Meetings between these famous clubs have settled Cup finals and titles, but the main issue settled on Sunday, as if any confirmation were needed, was that Arsenal are going backwards under Arsene Wenger and Liverpool are going forward - at pace - under Jurgen Klopp.
Wenger's players were a disgrace, showing an absence of belief, fight and organisation. The contrast with Klopp's buoyant, dynamic Liverpool was so clear that surely even Arsenal's blinkered board must realise the mistake they made in continuing to back their fading manager for two more years.
Occasional Wembley jollies cannot mask the slide from the elite ranks to the middle classes.
As Arsenal dithered, Liverpool pressed and raided. The Reds were so good, attacking with all the joyous pace and movement swiftly becoming the hallmark of the exciting Klopp era.
Arsenal were so poor, defending with all the paucity of commitment and leadership that stains the final years of Wenger's reign.
Liverpool were a class above, ripping the visitors apart. Arsenal had no answer to Roberto Firmino's positioning and invention, to Sadio Mane's acceleration and trickery or the strength and ambition of Emre Can, Georginio Wijnaldum and Jordan Henderson in midfield.
Arsenal's players deserve all the opprobrium for their lack of effort, their failure to track back with Alex Oxlade-Chamberlain almost showing Mane the way at one point, their dearth of concentration such as when Mesut Ozil paused like a poet waiting for the muse to call and was mugged by Henderson.
Ozil seemed surprised that opponents were refusing to accommodate him, not allowing him to settle on the ball, such as when Dejan Lovren nipped in.
Rob Holding was painfully out of his depth, being brutally wrong-footed by Mane for the second goal. Some have lost all their verve since signing a new contract like Hector Bellerin, whose inability to master a simple art, controlling a ball, allowed Mohamed Salah to race through and score.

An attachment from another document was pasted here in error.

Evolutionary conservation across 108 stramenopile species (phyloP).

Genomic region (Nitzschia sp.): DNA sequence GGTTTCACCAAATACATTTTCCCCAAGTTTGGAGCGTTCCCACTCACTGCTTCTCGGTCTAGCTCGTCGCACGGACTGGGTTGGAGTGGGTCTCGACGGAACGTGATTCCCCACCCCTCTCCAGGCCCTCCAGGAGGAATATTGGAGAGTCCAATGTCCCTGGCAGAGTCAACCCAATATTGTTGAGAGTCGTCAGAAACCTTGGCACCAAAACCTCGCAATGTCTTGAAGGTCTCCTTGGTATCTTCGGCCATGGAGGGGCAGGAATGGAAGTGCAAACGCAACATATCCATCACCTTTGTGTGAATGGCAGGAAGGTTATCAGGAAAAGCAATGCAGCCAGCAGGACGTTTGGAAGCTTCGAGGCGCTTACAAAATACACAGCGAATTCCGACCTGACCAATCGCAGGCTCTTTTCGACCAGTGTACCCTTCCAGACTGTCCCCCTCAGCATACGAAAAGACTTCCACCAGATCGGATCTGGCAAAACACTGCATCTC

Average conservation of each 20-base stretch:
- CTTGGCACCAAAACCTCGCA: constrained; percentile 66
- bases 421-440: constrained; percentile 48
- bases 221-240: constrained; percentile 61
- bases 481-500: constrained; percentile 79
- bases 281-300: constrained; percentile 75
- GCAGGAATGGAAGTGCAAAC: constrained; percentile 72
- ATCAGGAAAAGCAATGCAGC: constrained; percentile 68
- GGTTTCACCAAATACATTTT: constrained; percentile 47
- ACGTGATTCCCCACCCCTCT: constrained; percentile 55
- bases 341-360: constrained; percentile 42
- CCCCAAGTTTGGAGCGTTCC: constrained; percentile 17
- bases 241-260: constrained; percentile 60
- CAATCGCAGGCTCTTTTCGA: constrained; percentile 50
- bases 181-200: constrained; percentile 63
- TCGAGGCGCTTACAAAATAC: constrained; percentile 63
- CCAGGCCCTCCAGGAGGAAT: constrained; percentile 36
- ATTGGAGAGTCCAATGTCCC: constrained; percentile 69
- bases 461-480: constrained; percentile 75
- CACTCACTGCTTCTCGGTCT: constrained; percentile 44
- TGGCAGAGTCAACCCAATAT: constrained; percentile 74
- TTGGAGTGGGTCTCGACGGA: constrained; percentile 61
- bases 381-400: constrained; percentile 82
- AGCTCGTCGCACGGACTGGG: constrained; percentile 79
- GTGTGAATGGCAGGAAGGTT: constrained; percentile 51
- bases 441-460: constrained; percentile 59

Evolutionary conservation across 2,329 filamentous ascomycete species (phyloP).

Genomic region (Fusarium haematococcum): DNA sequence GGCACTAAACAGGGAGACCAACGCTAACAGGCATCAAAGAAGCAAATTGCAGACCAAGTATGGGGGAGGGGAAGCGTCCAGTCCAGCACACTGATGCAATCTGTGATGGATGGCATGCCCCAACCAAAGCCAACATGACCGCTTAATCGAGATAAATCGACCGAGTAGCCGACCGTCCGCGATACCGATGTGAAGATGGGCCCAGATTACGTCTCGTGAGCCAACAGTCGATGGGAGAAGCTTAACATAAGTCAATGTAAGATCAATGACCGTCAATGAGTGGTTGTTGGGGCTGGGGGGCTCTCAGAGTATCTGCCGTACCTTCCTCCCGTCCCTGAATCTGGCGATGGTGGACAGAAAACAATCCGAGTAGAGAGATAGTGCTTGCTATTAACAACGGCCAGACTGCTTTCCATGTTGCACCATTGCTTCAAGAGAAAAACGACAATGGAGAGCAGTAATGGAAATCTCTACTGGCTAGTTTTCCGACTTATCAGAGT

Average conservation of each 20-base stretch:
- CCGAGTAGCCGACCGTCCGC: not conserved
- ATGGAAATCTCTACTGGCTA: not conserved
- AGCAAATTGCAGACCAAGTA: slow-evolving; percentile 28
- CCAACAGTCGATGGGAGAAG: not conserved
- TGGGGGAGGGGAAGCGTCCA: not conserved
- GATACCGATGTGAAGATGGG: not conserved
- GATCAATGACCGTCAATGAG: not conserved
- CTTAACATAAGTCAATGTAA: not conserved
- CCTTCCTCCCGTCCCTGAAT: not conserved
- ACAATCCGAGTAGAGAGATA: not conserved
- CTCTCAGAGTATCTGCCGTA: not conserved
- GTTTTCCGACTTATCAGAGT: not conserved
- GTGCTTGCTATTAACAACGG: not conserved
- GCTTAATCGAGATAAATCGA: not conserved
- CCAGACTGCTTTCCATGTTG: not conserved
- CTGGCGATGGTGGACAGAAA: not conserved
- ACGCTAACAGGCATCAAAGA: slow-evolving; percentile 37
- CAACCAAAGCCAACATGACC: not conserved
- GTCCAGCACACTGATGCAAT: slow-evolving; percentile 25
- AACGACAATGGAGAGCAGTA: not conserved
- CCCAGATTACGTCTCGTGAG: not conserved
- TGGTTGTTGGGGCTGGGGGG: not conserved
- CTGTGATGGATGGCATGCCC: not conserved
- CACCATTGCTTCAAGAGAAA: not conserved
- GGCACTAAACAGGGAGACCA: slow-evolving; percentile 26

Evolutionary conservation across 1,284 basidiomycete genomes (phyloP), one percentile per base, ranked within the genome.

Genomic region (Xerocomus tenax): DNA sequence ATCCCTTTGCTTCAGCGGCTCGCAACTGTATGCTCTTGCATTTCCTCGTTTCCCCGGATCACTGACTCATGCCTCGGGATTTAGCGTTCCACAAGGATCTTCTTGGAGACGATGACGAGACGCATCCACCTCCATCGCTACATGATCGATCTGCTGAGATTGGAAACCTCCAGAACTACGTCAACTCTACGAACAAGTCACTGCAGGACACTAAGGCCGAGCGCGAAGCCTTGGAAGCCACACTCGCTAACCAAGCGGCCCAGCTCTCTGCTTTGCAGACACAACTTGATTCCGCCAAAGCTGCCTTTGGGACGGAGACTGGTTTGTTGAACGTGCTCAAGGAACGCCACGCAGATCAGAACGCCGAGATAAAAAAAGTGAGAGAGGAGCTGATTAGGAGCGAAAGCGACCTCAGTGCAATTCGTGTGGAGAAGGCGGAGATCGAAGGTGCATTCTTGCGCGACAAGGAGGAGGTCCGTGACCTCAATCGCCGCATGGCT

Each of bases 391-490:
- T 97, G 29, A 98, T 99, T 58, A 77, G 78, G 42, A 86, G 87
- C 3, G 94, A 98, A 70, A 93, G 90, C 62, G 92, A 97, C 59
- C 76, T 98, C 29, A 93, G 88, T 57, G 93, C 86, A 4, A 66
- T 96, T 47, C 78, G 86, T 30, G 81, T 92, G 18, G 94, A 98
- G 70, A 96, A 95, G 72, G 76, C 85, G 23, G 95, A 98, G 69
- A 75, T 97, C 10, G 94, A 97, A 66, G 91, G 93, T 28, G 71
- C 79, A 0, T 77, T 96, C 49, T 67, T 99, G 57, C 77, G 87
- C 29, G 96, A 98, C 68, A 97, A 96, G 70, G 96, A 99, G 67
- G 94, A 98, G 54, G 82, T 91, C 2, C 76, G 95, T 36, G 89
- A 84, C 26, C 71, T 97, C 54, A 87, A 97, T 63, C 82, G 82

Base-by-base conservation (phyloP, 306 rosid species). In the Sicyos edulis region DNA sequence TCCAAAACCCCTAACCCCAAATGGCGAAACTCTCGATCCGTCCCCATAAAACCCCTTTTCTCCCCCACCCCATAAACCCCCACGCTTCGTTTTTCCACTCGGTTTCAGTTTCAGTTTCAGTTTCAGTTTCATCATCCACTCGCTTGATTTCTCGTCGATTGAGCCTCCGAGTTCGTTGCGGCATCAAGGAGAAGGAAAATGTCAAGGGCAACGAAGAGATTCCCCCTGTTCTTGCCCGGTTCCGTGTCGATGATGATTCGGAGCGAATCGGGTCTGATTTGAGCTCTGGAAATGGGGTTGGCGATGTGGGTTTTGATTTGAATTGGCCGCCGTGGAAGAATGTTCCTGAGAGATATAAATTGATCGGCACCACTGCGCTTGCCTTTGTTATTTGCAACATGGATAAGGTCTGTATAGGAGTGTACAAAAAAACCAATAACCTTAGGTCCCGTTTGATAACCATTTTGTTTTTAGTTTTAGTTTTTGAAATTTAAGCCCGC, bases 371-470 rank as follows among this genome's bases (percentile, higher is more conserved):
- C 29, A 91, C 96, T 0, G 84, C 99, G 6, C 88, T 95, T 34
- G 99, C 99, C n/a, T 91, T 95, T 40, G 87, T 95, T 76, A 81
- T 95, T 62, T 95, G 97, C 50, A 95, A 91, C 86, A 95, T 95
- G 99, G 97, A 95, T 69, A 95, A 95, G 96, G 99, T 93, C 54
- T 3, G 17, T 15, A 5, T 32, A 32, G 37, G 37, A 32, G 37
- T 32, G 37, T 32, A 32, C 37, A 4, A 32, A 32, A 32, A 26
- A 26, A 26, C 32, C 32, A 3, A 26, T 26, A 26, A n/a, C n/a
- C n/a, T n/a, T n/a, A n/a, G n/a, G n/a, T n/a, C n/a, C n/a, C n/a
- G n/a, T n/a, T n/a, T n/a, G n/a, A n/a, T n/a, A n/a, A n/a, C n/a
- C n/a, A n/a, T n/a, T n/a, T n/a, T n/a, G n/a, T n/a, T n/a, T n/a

Some of the players stand accused of focusing on richer pastures, and Alexis Sanchez's body language did not contain much north London dialect.
Klopp's creative players contributed defensively; Wenger's looked on. Arsenal have slumped from the Invincibles to the Indefensibles.
Ozil and Oxlade-Chamberlain, Sanchez, Bellerin and others were rightly condemned in television and radio studios but those with most familiarity to events at the club - the fans - know where the real problems lie: a manager left in the slipstream of smarter peers like Klopp and a majority shareholder in Stan Kroenke, who has naively allowed drift to turn into decline.
The fans know where the real problems lie: a manager left in the slipstream of smarter peers like Klopp and a majority shareholder in Stan Kroenke who has naively allowed drift to turn into decline.
Arsenal are held back by the debilitating culture at the club, the lack of accountability from top to bottom. Kroenke does not call Wenger to account, and the manager, who loathes confrontation, does not call his players to account, so the poor fans are served up surrenders like this.
THE TIMES, LONDON
A version of this article appeared in the print edition of The Straits Times on August 29, 2017, with the headline 'Lack of accountability accounts for decline'. Print Edition | Subscribe
We have been experiencing some problems with subscriber log-ins and apologise for the inconvenience caused. Until we resolve the issues, subscribers need not log in to access ST Digital articles. But a log-in is still required for our PDFs.